Enlarge /. Stephen Hahn, Commissioner for Food and Drugs to the United States Food and Drug Administration (FDA), speaks during a hearing of the Senate Committee on Health, Education, Work and Pensions on June 30, 2020 in Washington, DC.
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All experimental COVID-19 vaccines that seek regulatory approval from the Food and Drug Administration must prevent or reduce the severity of the disease in at least 50 percent of people, the agency said on Tuesday.
The criterion is part of a larger set of guidelines released by the agency to develop a vaccine to curb the spread of the pandemic coronavirus SARS-CoV-2, which causes COVID-19 and is accelerating across large parts of the country after months of continued development Devastation.
With the guidelines, the FDA attempted to dispel fears that the rush to develop a COVID-19 vaccine could be at the expense of adequate safety testing. "We recognize the urgent need to develop a safe and effective vaccine to prevent COVID-19," said FDA commissioner Stephen Hahn in a statement. "Although the FDA is committed to speeding up this work, we will not compromise our decisions and use these guidelines to clarify what data should be submitted to meet our regulatory standards."
The agency also hopes to address concerns that it has succumbed to the Trump administration's political pressures to make regulatory decisions during the pandemic and does not rely on efficacy and safety data. Most notable is the case of hydroxychloroquine, a malaria drug that is known to have serious potential side effects, including triggering potentially fatal arrhythmias. Despite the lack of evidence of its effectiveness against COVID-19, President Trump praised the drug as a "game changer" and even admitted to having taken it himself.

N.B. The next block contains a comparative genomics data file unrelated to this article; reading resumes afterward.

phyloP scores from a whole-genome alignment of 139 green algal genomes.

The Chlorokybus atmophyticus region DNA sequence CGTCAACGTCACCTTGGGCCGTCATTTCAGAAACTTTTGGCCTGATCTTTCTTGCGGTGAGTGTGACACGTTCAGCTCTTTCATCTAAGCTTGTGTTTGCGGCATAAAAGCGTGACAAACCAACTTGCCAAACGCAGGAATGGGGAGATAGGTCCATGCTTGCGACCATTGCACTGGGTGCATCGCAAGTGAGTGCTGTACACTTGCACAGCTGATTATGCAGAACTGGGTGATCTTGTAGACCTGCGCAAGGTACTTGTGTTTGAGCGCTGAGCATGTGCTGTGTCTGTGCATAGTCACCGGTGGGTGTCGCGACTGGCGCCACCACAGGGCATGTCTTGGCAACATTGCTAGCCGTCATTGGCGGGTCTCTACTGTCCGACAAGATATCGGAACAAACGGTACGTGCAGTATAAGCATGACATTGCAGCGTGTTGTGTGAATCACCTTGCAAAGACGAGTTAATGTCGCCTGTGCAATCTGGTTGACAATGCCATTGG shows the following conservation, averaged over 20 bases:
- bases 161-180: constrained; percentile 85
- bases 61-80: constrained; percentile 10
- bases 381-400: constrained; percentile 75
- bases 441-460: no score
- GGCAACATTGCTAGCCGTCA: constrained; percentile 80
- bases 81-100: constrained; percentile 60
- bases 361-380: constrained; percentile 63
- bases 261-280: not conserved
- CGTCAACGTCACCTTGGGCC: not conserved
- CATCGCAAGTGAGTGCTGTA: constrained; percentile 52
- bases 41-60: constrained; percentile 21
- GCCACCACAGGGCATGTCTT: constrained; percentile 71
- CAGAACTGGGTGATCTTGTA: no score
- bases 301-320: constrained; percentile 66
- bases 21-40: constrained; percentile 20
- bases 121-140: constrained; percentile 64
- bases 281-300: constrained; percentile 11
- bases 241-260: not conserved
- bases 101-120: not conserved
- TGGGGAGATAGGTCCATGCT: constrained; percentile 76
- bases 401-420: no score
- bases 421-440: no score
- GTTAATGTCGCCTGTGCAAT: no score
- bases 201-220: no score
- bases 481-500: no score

The FDA made the unusual decision to issue an Emergency Use Authorization (EUA) for hydroxychloroquine and the related drug chloroquine in late March. The EUA allowed doctors to use the medication to treat COVID-19 patients outside of clinical trials, although there was no evidence. In mid-June, as data piled up that the drugs against COVID-19 were ineffective and held serious risks, the FDA revoked the EUA.
Although political leaders, health experts and media reports have indicated that the Trump administration influenced the FDA's original decision to issue an EEA, Hahn has denied this. In a congressional hearing on June 23, he said, "I have felt no political pressure, nor has the FDA made a decision in any direction."
Repeating the point in today's vaccination policy announcement, he said, "We have not lost sight of our responsibility to the American people to maintain our regulatory independence and ensure that our decisions regarding all medical devices, including COVID-19 -Vaccines, on which science and the available data are based. "
In the announcement, the FDA noted that although the guidelines set out what is required for full approval, the agency may consider issuing an EUA for COVID-19 vaccine candidates on a case-by-case basis. The agency said it would consider an EUA based on "the target population, the characteristics of the product and the entirety of the relevant scientific evidence available, including preclinical and clinical data on human clinical trials on the safety and efficacy of the product".